Upper Basin states want to pause some releases from a major Colorado River reservoir
Four states that use water from the Colorado River are asking the federal government to pause some water releases from Flaming Gorge Reservoir.
Utah, Wyoming, Colorado and New Mexico, which make up the river’s Upper Basin, voted to suspend additional releases starting March 1. Delegates from those states say the federal government should let heavy winter precipitation boost water levels in Flaming Gorge. The reservoir, which straddles the border of Wyoming and Utah, is the third largest in the Colorado River system, behind only Lake Mead and Lake Powell.
The Bureau of Reclamation, the federal agency which manages dams and reservoirs in the arid West, has turned to Flaming Gorge to help prop up Lake Powell, where record low levels are threatening hydropower production inside the Glen Canyon Dam. Under the 2019 Drought Response Operations Agreement, those states outlined plans for water releases that would be triggered by dipping levels in Lake Powell.
This current schedule of releases was set to finish by the end of April, so this week’s vote is suggesting that releases end two months early. Utah’s top water negotiator, Gene Shawcroft, cited two reasons for the decision – the releases did their job and helped boost Powell, and this winter’s above-average snow totals will soon help refill Powell and decrease the need for water from Flaming Gorge.
“[Suspending releases] preserves all of our future options,” Shawcroft said. “I expect Reclamation to consider that, and recognize that we still have options if we need to reinstate the releases. But at this point, I think it's fairly obvious that water left in Flaming Gorge makes more sense than to release it where we can never get it back.”
Discussions over how to share water between the seven states that use the Colorado River have grown increasingly tense in recent months. Demand is outstripping supply, as climate change shrinks the amount of water in the river.
The four Upper Basin states often claim that they must adapt their water use each year in response to the ebb and flow of mother nature, while the Lower Basin states of California, Arizona and Nevada can rely on a legally-obligated water delivery from the Upper Basin each year.
Pausing these extra releases from Flaming Gorge, Shawcroft said, helps to send a message.
“The Upper Division states and Reclamation should be the ones that determine how and when that water gets released so that we don't simply have the Lower Basin believing that they can access Upper Division storage at whatever time they want,” he said.
Analysts characterized the Upper Basin vote as a way to jockey for position in larger water sharing negotiations. The Bureau of Reclamation is in the process of drawing up a Supplemental Environmental Impact Statement – a document that could tweak the amount of water released from federally-operated dams and reservoirs – and is considering state input on that plan.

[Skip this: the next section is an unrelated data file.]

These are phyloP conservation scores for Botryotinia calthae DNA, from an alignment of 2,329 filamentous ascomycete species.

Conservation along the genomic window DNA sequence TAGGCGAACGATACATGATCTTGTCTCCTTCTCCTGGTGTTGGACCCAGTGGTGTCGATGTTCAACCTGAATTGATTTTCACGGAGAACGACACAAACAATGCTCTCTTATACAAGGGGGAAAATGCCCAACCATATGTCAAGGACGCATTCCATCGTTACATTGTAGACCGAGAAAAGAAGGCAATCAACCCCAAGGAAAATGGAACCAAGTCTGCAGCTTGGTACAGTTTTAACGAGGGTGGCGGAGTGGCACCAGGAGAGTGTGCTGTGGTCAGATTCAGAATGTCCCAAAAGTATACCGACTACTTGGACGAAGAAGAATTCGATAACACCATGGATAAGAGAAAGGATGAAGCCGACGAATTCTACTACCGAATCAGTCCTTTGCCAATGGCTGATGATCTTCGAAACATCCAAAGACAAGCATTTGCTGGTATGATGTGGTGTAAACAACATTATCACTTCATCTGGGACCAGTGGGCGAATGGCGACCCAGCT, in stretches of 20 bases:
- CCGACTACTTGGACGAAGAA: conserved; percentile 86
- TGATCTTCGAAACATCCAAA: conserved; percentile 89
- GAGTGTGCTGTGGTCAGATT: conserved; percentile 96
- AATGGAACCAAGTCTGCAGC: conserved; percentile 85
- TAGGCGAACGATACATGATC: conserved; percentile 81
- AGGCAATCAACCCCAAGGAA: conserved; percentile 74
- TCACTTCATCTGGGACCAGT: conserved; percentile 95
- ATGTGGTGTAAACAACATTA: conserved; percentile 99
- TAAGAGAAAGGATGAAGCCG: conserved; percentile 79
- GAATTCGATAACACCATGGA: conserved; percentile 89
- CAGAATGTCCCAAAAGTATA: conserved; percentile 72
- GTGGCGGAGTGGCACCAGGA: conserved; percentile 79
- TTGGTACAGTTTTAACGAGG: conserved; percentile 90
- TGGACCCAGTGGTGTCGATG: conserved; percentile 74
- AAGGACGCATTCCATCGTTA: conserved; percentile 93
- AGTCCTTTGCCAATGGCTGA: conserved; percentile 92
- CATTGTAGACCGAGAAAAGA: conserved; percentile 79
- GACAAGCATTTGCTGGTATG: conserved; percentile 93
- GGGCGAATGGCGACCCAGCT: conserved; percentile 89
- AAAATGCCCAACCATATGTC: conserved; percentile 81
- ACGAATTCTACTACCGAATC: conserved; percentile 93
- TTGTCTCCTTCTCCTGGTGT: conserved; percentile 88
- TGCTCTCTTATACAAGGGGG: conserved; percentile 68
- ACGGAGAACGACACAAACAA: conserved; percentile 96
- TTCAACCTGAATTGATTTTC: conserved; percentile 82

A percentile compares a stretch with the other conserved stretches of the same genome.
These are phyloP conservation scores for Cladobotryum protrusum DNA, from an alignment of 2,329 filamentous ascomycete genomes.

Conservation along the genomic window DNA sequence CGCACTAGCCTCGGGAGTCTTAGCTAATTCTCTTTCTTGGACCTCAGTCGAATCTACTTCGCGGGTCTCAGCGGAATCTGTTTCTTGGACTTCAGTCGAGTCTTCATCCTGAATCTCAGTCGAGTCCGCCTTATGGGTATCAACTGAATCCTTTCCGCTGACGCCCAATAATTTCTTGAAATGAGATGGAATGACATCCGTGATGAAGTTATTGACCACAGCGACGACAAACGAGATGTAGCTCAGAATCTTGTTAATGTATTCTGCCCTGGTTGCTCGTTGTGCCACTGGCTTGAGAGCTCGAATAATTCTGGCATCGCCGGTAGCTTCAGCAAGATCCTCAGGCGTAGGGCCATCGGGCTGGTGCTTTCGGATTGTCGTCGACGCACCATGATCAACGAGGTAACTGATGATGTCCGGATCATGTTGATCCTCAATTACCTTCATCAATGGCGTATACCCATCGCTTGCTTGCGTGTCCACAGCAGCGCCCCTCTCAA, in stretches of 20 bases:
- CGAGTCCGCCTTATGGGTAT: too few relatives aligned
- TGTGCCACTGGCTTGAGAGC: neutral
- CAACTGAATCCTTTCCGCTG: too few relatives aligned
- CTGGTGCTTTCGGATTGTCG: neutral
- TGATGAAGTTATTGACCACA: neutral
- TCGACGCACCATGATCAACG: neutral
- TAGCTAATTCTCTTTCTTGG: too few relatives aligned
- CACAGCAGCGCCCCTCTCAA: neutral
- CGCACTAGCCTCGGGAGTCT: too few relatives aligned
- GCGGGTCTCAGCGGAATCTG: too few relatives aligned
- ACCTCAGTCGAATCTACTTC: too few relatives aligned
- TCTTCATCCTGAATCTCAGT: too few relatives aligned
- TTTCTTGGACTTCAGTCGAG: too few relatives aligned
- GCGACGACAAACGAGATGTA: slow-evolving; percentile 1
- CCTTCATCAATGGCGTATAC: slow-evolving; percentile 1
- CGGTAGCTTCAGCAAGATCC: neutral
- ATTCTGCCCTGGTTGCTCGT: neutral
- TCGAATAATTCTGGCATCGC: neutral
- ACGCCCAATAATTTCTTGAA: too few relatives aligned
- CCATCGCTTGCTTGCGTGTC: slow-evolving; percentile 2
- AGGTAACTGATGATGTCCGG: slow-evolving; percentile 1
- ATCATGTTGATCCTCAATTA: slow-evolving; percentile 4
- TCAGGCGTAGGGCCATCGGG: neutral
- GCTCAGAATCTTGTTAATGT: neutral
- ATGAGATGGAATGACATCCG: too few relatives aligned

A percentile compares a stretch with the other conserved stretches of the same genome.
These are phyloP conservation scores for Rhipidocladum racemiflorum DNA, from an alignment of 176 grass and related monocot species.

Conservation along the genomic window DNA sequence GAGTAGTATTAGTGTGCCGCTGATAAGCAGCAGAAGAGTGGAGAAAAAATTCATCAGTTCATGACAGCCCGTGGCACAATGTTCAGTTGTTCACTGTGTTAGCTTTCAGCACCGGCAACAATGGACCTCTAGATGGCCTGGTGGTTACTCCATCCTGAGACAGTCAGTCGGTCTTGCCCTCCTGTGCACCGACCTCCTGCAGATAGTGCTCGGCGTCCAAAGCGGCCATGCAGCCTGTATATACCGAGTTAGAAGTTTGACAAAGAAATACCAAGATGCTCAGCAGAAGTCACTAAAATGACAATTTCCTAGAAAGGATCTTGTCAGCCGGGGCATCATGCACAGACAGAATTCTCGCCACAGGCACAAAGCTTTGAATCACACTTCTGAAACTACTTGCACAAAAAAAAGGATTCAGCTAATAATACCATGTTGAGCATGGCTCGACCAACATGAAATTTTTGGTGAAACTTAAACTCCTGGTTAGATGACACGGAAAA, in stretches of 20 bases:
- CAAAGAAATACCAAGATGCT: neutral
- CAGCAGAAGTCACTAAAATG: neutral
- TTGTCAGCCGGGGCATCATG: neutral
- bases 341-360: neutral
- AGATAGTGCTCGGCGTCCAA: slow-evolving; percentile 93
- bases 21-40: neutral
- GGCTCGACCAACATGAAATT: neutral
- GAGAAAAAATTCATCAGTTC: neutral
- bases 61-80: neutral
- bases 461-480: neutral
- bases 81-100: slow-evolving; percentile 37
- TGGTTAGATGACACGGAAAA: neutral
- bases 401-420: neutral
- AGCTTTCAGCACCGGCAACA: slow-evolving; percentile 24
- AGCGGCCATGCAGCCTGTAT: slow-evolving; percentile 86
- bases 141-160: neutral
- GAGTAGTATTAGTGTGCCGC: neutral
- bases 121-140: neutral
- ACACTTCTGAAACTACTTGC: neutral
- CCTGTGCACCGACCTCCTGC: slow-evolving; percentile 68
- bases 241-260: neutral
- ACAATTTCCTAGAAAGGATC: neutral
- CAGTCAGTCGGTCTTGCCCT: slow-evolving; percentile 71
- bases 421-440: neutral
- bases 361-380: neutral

In January, six states agreed on a plan to keep an additional 1.7 million acre-feet of water in Lake Mead, the nation’s largest reservoir. California released a counter proposal that would conserve less. Both fell short of federal projections that called for 2-4 million acre-feet of water conservation, but gave onlookers a clearer sense of states desires and willingness to sacrifice.
Kyle Roerink, executive director of Great Basin Water Network, an environmental group based in Nevada, said the Upper Basin’s request to pause releases from Flaming Gorge is another way to make its desires clear.
“Reclamation is hearing the saber-rattling and they're going to have to demonstrate that they're hearing both sides,” he said.
The harsh realities of climate change serve as a looming backdrop to all of this statescraft. Water availability has been shrinking because of a 23-year megadrought in which warmer temperatures have kept water away from the places where humans divert and collect it.
This winter has brought above-average precipitation to Colorado, Wyoming and Utah, where high-altitude snow melts to create the Colorado River. Climate scientists warn that one strong winter will not be nearly enough to bring the river back to pre-megadrought levels.
The rules for divvying up the river are outlined in a century-old document that critics say cannot adequately meet the challenge posed by dwindling supplies. In response, the past few years have produced a patchwork of band-aid measures to stave off trouble at Lake Powell and Lake Mead, but have not substantively reworked water-sharing rules. One major component of that patchwork, the Drought Contingency Plan, is set to expire in 2026, at which point states expect to come up with a more permanent rewrite of river-sharing guidelines.
Until then, Roerink said, Reclamation will remain caught in the middle of the standoff.
“When nobody wants to give an inch, how do you get a foot? When nobody wants to give a drop, how do you get an acre-foot,” he said.
This story is part of ongoing coverage of the Colorado River, produced by KUNC, and supported by the Walton Family Foundation.
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